Meet Osvaldo and Vanessa Lerma: River Ministry Missionaries in the Valley

Osvaldo and Vanessa Lerma have served as Texas Baptists River Ministry missionaries in the Rio Grande Valley for a combined 25 years. From the colonias in Mission to the beaches of South Padre Island, the Lermas coordinate ongoing ministry on both sides of the border. Vanessa works primarily in McAllen, Harlingen and Mission, while Osvaldo covers the Brownsville region. They easily put 100-200 miles on their cars each day as they work with different ministry partners across their territory.

Building trust and deepening relationships with local pastors is a key-component of ministry, according to Osvaldo. He checks in each month... [continue]

Snapshots of present-day River Ministry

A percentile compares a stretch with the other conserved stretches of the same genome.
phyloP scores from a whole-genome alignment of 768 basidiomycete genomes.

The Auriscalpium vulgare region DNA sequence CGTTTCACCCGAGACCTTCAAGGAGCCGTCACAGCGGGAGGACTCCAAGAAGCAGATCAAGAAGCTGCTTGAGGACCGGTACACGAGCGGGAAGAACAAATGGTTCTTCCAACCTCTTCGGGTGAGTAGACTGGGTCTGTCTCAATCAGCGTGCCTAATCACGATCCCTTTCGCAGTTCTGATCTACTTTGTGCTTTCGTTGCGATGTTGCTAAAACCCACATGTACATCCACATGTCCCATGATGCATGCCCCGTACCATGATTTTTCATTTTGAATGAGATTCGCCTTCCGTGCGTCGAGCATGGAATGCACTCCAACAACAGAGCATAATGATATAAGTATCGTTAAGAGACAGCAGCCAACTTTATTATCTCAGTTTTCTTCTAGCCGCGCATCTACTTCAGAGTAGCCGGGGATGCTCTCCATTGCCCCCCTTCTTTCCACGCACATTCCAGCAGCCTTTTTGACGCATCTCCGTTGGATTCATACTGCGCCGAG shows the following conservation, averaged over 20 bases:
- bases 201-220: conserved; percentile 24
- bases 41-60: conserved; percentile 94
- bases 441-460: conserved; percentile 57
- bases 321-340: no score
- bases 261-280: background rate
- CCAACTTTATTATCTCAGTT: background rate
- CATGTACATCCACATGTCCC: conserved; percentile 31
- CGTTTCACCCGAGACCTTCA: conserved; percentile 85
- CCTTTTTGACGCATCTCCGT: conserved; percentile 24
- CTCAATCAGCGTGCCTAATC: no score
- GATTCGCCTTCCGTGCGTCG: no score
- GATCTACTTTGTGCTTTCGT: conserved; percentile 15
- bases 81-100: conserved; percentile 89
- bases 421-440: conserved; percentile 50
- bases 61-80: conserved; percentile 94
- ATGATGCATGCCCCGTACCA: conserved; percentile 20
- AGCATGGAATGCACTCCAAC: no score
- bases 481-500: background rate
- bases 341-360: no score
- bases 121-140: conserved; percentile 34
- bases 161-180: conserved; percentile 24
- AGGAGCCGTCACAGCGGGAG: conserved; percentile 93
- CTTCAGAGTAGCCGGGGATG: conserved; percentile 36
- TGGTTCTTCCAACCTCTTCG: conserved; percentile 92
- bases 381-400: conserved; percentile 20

Training church leaders for impact

Daniel Rangel joined with Mario Gonzalez, director of Texas Baptists Multi-housing and House Congregations, to train house church leaders on ministering to new congregations in Laredo. Church leaders learned skills for small group Bible study, 4xFour evangelism, Study Bible resources as well as help with sermon outlines. Texas Baptists River Ministry missionaries facilitate many training opportunities on both sides of the border. Other training opportunities include “No Mas Violencia,” teaching how to stop physical and emotional violence in families, neighborhoods, schools and city streets... [continue]

A place to stay, a path to restoration

ABILENE - After the six-hour drive from Lufkin to Abilene, Roseanne Welch was thankful for the warm welcome she received as she walked in the door of the Eunice Chambless Hospitality House.

“I felt like I was coming to visit my family,” Welch said. “Everyone was so kind and welcoming from the moment we arrived. It felt like home.”

This was the first trip Welch made to visit her son, who is incarcerated in the French Robertson Unit of the Texas Department of Criminal Justice, since he was transferred from Huntsville to Abilene. As a single mom, with one son still at home, Welch’s budget was tight. Before hearing about the... [continue]